Language disorders resulting from focal brain damage can take a variety of forms, and there is evidence that some aphasic deficits selectively affect the comprehension and interpretation of sentences. This project investigates the functional bases of the sentence processing disorders that occur in aphasia.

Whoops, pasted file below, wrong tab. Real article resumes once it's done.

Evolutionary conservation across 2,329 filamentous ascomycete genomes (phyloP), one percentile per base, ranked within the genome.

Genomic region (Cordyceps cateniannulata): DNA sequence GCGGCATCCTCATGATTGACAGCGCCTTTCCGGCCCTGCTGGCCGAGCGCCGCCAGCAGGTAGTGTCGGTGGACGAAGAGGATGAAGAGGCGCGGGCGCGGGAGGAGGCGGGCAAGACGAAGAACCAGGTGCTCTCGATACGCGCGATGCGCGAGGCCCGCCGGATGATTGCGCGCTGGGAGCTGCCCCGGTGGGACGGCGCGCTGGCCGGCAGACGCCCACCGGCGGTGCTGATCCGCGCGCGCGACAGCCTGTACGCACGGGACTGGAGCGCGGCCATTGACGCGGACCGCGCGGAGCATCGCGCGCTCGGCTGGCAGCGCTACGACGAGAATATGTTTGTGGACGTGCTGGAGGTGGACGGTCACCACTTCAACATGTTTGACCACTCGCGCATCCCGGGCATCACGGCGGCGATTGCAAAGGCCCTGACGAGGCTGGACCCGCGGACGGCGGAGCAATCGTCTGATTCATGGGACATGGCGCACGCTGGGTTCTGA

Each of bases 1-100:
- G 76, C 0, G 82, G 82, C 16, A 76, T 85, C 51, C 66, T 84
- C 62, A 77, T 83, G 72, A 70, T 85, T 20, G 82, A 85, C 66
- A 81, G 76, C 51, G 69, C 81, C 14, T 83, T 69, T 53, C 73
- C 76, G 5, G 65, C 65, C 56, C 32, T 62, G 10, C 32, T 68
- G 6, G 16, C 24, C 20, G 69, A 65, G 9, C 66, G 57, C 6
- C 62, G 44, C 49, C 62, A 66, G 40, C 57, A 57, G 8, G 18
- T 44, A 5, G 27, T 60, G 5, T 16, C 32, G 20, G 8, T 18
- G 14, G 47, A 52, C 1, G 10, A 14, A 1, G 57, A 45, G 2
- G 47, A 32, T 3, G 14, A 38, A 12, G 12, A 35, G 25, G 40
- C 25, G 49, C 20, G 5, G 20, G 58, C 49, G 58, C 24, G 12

The specific aims for the next project period involve continued investigation of the contribution of impairments of lexical/semantic representations and/or processes to symptoms involving sentence production and comprehension. Aphasic patients and normal control subjects will participate in a variety of different types of experiments: (1) The contribution of various types of information to lexical retrieval in sentence production will be investigated using tasks combining semantic, syntactic, visual/pictorial, or phonological cues to trigger word retrieval in timed production tasks. These studies will evaluate the relative contribution of these information sources to retrieval of nouns and verbs that are high and low in imageability, and will assess the degree to which competing responses interfere with retrieval. (2) New techniques will be designed to elicit sentences of different structural types from patients by exploiting the factors believed to affect lexical and structural decisions in normal sentence production; the relative effectiveness of these factors will be assessed in a separate set of experiments. (3) The contribution of semantic factors to impairment in the comprehension of reversible sentences will be studied using standard sentence/picture matching and speeded verification. The consequences of verb meanings for thematic role assignment are hypothesized to have specific and measurable effects on patients' comprehension performance. (4) Patients' sensitivity to violations of sentence meaning that are caused by illegal combinations of lexical semantic and structural information will be evaluated using the word monitoring task. Sentence complexity (passive v. active) is expected to attenuate violation detection for patients with poor sentence comprehension. The long-term goal is to develop a model sentence comprehension and production that can provide a functional explanation for the symptoms found in aphasia. Such a model would have a variety of applications. If specific aphasic symptoms can be interpreted as arising from identifiable processing deficits within a testable model, then attempts to remediate symptoms can be more definitely focused on the responsible representation or process. Moreover, discrete components of language processing that are identified through studies of aphasic patients are likely to be the components that will, ultimately, prove to be localizable in the brain.
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